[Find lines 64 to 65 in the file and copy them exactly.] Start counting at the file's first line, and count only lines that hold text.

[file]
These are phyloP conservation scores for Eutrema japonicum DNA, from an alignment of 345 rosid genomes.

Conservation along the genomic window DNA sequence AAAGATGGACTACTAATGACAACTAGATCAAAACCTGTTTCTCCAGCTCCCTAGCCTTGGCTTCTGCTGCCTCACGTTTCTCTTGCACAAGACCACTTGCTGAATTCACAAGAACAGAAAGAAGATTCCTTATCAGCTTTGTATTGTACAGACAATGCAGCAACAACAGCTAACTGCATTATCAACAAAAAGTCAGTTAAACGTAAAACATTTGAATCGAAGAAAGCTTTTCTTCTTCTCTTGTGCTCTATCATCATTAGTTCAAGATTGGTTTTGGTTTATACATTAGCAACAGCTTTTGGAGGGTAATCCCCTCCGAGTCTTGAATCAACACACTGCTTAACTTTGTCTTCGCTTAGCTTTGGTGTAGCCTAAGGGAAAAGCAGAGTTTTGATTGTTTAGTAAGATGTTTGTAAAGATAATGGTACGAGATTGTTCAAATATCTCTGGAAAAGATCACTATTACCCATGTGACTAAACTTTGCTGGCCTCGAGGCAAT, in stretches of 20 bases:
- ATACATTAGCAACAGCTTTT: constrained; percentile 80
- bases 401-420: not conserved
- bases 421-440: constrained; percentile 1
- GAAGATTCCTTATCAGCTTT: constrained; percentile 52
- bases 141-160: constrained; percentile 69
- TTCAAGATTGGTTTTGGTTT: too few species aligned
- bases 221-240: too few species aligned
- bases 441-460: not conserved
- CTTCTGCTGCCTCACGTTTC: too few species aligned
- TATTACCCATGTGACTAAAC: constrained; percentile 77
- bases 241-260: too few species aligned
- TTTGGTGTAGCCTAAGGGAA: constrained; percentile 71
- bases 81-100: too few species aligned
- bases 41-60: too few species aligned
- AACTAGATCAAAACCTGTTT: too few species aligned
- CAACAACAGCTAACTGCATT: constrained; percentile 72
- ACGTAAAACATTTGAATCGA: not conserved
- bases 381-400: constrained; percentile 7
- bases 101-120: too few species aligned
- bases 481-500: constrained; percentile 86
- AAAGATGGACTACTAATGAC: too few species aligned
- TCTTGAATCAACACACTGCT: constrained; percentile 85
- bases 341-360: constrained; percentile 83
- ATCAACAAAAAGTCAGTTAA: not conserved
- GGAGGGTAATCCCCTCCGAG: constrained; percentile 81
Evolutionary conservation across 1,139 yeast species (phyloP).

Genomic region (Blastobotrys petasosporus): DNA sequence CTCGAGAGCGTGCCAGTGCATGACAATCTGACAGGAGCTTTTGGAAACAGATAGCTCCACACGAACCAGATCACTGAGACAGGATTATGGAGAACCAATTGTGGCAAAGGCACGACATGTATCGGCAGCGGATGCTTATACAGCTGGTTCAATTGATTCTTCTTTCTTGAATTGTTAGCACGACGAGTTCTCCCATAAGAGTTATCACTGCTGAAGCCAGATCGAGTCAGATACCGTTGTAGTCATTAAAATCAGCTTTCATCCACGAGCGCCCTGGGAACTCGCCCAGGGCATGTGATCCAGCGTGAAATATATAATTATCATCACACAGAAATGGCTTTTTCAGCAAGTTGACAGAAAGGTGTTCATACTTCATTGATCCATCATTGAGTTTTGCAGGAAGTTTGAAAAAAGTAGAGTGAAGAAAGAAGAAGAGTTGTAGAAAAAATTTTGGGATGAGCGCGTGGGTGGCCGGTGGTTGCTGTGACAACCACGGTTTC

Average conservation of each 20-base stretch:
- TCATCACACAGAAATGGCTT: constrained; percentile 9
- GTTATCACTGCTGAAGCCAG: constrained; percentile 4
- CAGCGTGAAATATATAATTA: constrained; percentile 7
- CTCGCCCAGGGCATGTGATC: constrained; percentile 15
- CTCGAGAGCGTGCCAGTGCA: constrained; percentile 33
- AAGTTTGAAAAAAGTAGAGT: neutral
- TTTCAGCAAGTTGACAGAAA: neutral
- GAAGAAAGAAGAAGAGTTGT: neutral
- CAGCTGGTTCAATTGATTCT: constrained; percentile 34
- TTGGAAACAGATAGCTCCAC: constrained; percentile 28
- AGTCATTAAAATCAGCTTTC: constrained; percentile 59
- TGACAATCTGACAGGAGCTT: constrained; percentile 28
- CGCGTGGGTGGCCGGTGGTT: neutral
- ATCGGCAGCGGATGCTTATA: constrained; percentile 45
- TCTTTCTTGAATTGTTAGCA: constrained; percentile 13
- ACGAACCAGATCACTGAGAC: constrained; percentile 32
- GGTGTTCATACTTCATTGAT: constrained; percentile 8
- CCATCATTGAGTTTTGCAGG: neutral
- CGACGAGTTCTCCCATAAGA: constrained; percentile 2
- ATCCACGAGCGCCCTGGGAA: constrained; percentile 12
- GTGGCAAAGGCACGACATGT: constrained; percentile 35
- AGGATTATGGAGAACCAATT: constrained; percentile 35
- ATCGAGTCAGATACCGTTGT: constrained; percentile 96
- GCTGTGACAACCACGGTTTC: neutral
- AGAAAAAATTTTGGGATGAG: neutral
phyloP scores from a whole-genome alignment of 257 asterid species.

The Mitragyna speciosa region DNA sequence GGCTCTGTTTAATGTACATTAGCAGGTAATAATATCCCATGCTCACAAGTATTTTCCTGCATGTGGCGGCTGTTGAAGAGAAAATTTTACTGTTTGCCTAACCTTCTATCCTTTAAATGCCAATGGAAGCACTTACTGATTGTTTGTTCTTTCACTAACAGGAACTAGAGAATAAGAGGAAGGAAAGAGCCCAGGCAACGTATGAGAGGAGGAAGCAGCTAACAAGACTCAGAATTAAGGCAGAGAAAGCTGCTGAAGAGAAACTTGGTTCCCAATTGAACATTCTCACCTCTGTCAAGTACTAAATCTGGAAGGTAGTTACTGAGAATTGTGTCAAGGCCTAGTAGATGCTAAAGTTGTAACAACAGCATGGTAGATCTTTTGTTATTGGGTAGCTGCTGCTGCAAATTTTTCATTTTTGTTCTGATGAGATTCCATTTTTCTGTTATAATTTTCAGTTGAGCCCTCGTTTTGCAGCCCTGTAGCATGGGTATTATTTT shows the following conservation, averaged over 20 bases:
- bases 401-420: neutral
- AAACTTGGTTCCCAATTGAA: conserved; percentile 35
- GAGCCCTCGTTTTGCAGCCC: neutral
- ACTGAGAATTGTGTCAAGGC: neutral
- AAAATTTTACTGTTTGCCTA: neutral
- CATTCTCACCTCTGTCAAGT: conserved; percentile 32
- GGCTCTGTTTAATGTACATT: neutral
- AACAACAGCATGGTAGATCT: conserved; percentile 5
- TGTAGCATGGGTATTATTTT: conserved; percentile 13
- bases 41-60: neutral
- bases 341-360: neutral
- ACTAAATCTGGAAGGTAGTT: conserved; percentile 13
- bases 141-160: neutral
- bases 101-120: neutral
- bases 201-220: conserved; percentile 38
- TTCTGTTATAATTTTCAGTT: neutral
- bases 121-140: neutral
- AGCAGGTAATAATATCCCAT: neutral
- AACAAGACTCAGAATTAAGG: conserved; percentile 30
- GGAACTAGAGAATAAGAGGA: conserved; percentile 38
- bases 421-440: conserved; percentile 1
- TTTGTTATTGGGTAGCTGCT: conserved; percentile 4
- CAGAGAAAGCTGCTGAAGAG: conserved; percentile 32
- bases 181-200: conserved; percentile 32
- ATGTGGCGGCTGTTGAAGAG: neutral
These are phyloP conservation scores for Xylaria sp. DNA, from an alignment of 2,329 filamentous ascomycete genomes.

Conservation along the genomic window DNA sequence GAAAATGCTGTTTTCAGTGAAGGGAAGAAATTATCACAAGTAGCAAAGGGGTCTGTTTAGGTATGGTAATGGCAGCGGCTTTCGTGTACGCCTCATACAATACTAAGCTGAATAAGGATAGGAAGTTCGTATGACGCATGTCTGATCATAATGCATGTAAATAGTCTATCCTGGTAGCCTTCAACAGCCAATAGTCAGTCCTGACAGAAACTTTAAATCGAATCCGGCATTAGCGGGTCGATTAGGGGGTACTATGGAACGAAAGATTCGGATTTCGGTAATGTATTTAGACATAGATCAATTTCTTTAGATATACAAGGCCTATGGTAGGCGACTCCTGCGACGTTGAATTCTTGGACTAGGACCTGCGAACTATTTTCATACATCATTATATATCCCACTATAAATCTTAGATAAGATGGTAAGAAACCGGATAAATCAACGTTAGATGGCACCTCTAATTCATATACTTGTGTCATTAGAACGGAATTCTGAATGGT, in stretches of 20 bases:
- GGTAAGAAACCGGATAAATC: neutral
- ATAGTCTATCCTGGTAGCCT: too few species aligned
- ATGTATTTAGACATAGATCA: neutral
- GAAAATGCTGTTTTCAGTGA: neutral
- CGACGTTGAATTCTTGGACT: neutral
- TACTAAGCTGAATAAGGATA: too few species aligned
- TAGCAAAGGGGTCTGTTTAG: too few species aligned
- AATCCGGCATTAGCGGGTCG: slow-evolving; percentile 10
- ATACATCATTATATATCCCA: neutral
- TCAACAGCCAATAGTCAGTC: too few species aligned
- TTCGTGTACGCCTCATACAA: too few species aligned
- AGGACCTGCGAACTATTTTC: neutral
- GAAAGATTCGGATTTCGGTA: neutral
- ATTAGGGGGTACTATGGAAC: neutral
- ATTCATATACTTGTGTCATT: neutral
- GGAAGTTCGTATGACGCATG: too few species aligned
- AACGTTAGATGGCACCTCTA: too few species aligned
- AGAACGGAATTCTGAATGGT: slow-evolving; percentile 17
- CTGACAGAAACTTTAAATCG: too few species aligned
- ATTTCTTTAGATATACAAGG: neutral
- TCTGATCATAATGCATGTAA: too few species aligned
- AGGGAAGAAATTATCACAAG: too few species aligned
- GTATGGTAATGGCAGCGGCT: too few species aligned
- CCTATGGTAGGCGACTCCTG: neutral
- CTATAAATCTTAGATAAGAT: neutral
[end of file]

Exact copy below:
- GGCTCTGTTTAATGTACATT: neutral
- AACAACAGCATGGTAGATCT: conserved; percentile 5